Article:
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I an currently using Gnucash to manage my expenses. I am new to double-entry accounting and find many aspects of it to be confusing. Here's a situation that currently happens monthly. I'd like to know the correct way to account for it.

There are a set of bills that Person owes Company. I pay these bills to Company from my checking account. Then Person deposits the full sum of these bills into my checking account.

How should I be accounting for this?

  • Should I be making a single account for Person and crediting / debiting that account?
  • Should I be creating a loan for Person? And if so, would I make a new loan each month or would I keep all of the loans in one account?
  • How do I show the money moving from my checking account to Company and then to Person's loan?
  • How do I (or should I even) show the money being reimbursed from the expense?
  • Do I debit the expense at any point?
  • Should I not concern myself with the source of a loan / repayment and instead just increase the size of the loan?

As far as I'm aware, double-entry accounting is supposed to leave a clear trail from point A to point B of where money comes and goes. I'm not quite sure how to make this trail or if it's even proper in this situation.

Note: Person is a friend and I do not charge any interest for my service.


tl;dr How do I put into Gnucash that I paid a bill for someone and then they reimbursed me?

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Should is a very "strong" word. You do what makes most sense to you.

Should I be making a single account for Person and crediting / debiting that account?

You can do that.

Should I be creating a loan for Person? And if so, would I make a new loan each month or would I keep all of the loans in one account?

You can create a loan account (your asset), you don't need to create a new account every time - just change the balance of the existing one. That's essentially the implementation of the first way ("making a single account for a Person").

How do I show the money moving from my checking account to Company and then to Person's loan?

You make the payment to Company from your Checking, and you adjust the loan amount to Person from Equity for the same amount. When the Person pays - you clear the loan balance and adjust the Checking balance accordingly. This keeps your balance intact for the whole time (i.e.: your total balance sheet doesn't change, money moves from line to line internally but the totals remain the same). This is the proper trail you're looking for.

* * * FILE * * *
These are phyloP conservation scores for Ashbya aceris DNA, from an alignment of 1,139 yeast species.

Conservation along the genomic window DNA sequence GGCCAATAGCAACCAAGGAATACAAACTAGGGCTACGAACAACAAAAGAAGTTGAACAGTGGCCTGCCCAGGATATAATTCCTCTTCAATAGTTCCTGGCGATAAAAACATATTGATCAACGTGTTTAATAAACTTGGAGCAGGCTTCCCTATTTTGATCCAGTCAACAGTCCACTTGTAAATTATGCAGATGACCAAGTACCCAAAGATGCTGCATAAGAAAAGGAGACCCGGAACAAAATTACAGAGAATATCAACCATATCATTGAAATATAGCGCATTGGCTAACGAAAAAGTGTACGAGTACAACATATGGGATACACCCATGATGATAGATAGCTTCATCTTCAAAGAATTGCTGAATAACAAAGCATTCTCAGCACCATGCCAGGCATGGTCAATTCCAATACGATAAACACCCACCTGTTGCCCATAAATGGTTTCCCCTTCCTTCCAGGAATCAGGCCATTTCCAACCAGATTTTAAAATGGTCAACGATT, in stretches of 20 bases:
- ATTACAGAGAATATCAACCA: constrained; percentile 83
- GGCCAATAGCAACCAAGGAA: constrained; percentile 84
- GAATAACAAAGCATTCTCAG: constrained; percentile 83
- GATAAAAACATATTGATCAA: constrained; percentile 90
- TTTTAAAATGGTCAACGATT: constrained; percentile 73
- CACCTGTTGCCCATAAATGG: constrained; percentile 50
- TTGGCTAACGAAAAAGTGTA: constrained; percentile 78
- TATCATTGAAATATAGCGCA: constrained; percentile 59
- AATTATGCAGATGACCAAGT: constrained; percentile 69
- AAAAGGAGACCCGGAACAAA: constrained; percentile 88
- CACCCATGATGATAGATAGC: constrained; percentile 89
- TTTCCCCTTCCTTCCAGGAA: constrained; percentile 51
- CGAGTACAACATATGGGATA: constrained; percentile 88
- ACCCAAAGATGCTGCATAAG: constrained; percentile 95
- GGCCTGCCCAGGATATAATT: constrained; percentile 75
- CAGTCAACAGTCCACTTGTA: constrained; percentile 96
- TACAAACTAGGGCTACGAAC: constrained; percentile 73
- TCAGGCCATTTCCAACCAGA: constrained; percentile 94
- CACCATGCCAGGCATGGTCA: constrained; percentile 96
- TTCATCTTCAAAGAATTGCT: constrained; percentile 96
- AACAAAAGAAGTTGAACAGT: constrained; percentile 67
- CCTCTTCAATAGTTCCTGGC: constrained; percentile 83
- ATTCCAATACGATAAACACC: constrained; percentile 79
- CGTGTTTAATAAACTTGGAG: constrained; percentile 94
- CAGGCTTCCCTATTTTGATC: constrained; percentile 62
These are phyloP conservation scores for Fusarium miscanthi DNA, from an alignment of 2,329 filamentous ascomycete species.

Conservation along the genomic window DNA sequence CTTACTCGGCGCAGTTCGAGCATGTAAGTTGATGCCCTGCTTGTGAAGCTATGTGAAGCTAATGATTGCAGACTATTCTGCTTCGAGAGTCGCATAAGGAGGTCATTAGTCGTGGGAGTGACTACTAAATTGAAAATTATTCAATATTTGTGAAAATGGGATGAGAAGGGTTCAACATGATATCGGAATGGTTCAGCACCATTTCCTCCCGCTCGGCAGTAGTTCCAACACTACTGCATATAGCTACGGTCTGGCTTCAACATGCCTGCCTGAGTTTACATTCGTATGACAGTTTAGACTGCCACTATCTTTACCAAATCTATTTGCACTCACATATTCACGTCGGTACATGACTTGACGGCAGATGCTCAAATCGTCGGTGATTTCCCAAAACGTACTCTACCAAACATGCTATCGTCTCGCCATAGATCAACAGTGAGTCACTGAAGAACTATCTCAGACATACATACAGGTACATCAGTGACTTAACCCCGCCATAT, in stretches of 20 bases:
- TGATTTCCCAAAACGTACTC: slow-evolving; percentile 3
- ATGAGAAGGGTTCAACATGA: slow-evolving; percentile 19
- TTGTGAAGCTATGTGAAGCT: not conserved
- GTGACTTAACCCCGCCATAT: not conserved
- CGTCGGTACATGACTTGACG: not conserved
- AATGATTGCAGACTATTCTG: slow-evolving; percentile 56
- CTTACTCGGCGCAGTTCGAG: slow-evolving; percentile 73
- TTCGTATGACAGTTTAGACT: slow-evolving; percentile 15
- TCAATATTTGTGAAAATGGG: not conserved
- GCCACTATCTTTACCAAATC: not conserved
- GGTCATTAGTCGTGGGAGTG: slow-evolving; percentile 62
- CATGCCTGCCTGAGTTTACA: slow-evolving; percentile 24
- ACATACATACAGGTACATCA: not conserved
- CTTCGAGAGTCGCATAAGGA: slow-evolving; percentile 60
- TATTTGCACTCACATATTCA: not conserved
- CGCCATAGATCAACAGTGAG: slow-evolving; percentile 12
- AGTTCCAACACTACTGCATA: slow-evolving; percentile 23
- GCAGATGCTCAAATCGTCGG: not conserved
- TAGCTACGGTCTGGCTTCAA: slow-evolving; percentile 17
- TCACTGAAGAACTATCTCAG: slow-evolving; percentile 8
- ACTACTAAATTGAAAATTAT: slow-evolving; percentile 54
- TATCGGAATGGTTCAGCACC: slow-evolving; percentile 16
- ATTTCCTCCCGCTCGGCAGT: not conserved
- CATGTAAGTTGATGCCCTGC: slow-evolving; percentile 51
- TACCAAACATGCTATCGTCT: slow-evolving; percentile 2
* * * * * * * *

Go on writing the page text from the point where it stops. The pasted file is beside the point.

How do I (or should I even) show the money being reimbursed from the expense?

You shouldn't. Company is your expense. Payment by the Person is your income. They net out to zero (unless you charge interest).

Do I debit the expense at any point?

Of course. Company is your expense account.

Should I not concern myself with the source of a loan / repayment and instead just increase the size of the loan?

Yes. See above.

  • Is your third point there supposed to be in response to the third question? Looks like possible copy-paste error (one question is duplicated in the answer). – BrenBarn Apr 20 '14 at 18:12
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I'm not familiar with Gnucash, but I can discuss double-entry bookkeeping in general.

I think the typical solution to something like this is to create an Asset account for what this other person owes you. This represents the money that he owes you. It's an Accounts Receivable.

Method 1:

Do you have/need separate accounts for each company that you are paying for this person? Do you need to record where the money is going?

If not, then all you need is: When you pay a bill, you credit (subtract from) Checking and debit (add to) Friend Account. When he pays you, you credit (subtract from) Friend Account and debit (add to) Checking. That is, when you pay a bill for your friend you are turning one asset, cash, into a different kind of asset, receivable. When he pays you, you are doing the reverse.

There's no need to create a new account each time you pay a bill. Just keep a rolling balance on this My Friend account. It's like a credit card: you don't get a new card each time you make a purchase, you just add to the balance. When you make a payment, you subtract from the balance.

Method 2:

If you need to record where the money is going, then you'd have to create accounts for each of the companies that you pay bills to. These would be Expense accounts.

Then you'd need to create two accounts for your friend: An Asset account for the money he owes you, and an Income account for the stream of money coming in.

So when you pay a bill, you'd credit Checking, debit My Friend Owes Me, credit the company expense account, and debit the Money from My Friend income account.

When he repays you, you'd credit My Friend Owes Me and debit Checking. You don't change the income or expense accounts.

Method 3:

You could enter bills when they're received as a liability and then eliminate the liability when you pay them. This is probably more work than you want to go to.

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